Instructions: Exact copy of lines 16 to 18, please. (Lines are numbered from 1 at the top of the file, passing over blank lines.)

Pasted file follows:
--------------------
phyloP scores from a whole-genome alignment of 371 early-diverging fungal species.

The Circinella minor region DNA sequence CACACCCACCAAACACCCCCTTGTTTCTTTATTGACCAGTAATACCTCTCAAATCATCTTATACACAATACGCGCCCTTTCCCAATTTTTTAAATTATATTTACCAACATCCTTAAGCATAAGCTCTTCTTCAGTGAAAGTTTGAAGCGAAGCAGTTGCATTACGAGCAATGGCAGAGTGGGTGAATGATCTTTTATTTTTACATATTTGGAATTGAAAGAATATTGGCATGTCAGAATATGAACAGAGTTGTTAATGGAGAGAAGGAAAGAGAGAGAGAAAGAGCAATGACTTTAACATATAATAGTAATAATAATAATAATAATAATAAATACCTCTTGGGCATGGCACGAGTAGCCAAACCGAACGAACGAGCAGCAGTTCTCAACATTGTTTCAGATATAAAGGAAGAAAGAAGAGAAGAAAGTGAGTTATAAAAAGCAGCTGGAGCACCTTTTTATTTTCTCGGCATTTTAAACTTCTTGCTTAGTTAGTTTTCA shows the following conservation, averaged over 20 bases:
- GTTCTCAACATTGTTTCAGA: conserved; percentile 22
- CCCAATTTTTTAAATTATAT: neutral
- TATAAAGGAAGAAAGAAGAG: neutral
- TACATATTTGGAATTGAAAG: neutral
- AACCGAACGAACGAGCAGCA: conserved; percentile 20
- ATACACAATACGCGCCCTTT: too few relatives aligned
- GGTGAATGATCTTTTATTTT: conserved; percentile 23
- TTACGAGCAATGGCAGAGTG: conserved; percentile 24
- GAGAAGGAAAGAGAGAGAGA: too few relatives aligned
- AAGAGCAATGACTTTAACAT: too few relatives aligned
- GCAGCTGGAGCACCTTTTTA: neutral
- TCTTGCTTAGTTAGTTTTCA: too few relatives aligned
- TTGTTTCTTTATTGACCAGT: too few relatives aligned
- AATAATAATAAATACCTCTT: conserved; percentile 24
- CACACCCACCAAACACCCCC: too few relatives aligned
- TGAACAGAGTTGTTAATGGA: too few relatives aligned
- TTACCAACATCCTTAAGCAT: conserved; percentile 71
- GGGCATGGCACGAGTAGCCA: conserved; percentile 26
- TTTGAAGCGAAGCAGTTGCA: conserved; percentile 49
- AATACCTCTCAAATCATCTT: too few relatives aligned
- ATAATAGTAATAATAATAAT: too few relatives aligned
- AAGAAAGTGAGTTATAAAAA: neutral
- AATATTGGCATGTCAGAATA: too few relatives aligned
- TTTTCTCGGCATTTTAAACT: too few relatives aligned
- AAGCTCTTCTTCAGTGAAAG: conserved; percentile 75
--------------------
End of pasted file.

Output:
- AATAATAATAAATACCTCTT: conserved; percentile 24
- CACACCCACCAAACACCCCC: too few relatives aligned
- TGAACAGAGTTGTTAATGGA: too few relatives aligned